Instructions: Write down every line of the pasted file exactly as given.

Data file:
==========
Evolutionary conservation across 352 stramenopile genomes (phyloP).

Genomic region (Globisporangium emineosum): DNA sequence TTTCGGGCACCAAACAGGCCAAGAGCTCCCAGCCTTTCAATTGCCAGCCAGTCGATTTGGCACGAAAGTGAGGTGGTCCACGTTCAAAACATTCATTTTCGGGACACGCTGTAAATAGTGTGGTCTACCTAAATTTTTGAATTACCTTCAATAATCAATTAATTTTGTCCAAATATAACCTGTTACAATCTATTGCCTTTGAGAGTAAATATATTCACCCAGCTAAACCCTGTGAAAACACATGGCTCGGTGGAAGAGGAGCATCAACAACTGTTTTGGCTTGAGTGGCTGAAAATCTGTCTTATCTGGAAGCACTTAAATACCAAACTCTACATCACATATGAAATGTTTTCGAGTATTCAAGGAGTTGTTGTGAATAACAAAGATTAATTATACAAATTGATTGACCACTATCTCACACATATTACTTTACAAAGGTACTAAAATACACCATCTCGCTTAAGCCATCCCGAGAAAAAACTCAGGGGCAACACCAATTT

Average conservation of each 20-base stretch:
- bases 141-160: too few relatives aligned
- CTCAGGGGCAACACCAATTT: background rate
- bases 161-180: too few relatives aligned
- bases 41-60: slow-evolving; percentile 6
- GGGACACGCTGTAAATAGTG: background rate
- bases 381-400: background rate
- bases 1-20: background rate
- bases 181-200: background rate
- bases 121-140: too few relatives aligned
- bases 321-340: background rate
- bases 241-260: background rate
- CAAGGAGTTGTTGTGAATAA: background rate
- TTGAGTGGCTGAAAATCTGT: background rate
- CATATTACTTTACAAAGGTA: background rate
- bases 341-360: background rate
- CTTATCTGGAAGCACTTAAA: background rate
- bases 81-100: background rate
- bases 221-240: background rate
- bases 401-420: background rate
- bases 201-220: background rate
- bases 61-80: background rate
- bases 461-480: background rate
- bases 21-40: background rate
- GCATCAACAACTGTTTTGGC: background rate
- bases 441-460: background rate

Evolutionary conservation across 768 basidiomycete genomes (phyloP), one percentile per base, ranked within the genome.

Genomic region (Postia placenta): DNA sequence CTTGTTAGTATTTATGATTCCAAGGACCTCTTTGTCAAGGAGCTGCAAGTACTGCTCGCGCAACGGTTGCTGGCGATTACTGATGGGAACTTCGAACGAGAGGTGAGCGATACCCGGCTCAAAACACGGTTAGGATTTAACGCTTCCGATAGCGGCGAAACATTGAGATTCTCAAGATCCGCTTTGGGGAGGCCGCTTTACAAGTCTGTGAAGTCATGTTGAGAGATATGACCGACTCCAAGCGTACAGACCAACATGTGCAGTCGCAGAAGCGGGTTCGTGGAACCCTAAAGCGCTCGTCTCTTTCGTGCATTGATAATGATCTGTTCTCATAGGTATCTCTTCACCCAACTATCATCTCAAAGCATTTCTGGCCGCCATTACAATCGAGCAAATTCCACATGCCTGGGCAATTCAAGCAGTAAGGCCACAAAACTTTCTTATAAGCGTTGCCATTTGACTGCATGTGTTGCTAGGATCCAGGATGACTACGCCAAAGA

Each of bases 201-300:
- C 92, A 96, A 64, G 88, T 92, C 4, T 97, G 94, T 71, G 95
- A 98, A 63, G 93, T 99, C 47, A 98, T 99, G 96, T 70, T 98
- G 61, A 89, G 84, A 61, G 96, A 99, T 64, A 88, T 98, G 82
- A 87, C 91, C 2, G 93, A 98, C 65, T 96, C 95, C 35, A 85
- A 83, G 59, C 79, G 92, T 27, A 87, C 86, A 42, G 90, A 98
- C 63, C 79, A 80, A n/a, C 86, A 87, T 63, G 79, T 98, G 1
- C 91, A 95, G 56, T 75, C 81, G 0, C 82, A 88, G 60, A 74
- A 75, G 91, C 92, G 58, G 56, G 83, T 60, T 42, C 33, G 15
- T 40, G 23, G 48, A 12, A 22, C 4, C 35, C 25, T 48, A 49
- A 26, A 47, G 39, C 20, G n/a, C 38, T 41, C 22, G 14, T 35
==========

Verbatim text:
Evolutionary conservation across 352 stramenopile genomes (phyloP).

Genomic region (Globisporangium emineosum): DNA sequence TTTCGGGCACCAAACAGGCCAAGAGCTCCCAGCCTTTCAATTGCCAGCCAGTCGATTTGGCACGAAAGTGAGGTGGTCCACGTTCAAAACATTCATTTTCGGGACACGCTGTAAATAGTGTGGTCTACCTAAATTTTTGAATTACCTTCAATAATCAATTAATTTTGTCCAAATATAACCTGTTACAATCTATTGCCTTTGAGAGTAAATATATTCACCCAGCTAAACCCTGTGAAAACACATGGCTCGGTGGAAGAGGAGCATCAACAACTGTTTTGGCTTGAGTGGCTGAAAATCTGTCTTATCTGGAAGCACTTAAATACCAAACTCTACATCACATATGAAATGTTTTCGAGTATTCAAGGAGTTGTTGTGAATAACAAAGATTAATTATACAAATTGATTGACCACTATCTCACACATATTACTTTACAAAGGTACTAAAATACACCATCTCGCTTAAGCCATCCCGAGAAAAAACTCAGGGGCAACACCAATTT

Average conservation of each 20-base stretch:
- bases 141-160: too few relatives aligned
- CTCAGGGGCAACACCAATTT: background rate
- bases 161-180: too few relatives aligned
- bases 41-60: slow-evolving; percentile 6
- GGGACACGCTGTAAATAGTG: background rate
- bases 381-400: background rate
- bases 1-20: background rate
- bases 181-200: background rate
- bases 121-140: too few relatives aligned
- bases 321-340: background rate
- bases 241-260: background rate
- CAAGGAGTTGTTGTGAATAA: background rate
- TTGAGTGGCTGAAAATCTGT: background rate
- CATATTACTTTACAAAGGTA: background rate
- bases 341-360: background rate
- CTTATCTGGAAGCACTTAAA: background rate
- bases 81-100: background rate
- bases 221-240: background rate
- bases 401-420: background rate
- bases 201-220: background rate
- bases 61-80: background rate
- bases 461-480: background rate
- bases 21-40: background rate
- GCATCAACAACTGTTTTGGC: background rate
- bases 441-460: background rate

Evolutionary conservation across 768 basidiomycete genomes (phyloP), one percentile per base, ranked within the genome.

Genomic region (Postia placenta): DNA sequence CTTGTTAGTATTTATGATTCCAAGGACCTCTTTGTCAAGGAGCTGCAAGTACTGCTCGCGCAACGGTTGCTGGCGATTACTGATGGGAACTTCGAACGAGAGGTGAGCGATACCCGGCTCAAAACACGGTTAGGATTTAACGCTTCCGATAGCGGCGAAACATTGAGATTCTCAAGATCCGCTTTGGGGAGGCCGCTTTACAAGTCTGTGAAGTCATGTTGAGAGATATGACCGACTCCAAGCGTACAGACCAACATGTGCAGTCGCAGAAGCGGGTTCGTGGAACCCTAAAGCGCTCGTCTCTTTCGTGCATTGATAATGATCTGTTCTCATAGGTATCTCTTCACCCAACTATCATCTCAAAGCATTTCTGGCCGCCATTACAATCGAGCAAATTCCACATGCCTGGGCAATTCAAGCAGTAAGGCCACAAAACTTTCTTATAAGCGTTGCCATTTGACTGCATGTGTTGCTAGGATCCAGGATGACTACGCCAAAGA

Each of bases 201-300:
- C 92, A 96, A 64, G 88, T 92, C 4, T 97, G 94, T 71, G 95
- A 98, A 63, G 93, T 99, C 47, A 98, T 99, G 96, T 70, T 98
- G 61, A 89, G 84, A 61, G 96, A 99, T 64, A 88, T 98, G 82
- A 87, C 91, C 2, G 93, A 98, C 65, T 96, C 95, C 35, A 85
- A 83, G 59, C 79, G 92, T 27, A 87, C 86, A 42, G 90, A 98
- C 63, C 79, A 80, A n/a, C 86, A 87, T 63, G 79, T 98, G 1
- C 91, A 95, G 56, T 75, C 81, G 0, C 82, A 88, G 60, A 74
- A 75, G 91, C 92, G 58, G 56, G 83, T 60, T 42, C 33, G 15
- T 40, G 23, G 48, A 12, A 22, C 4, C 35, C 25, T 48, A 49
- A 26, A 47, G 39, C 20, G n/a, C 38, T 41, C 22, G 14, T 35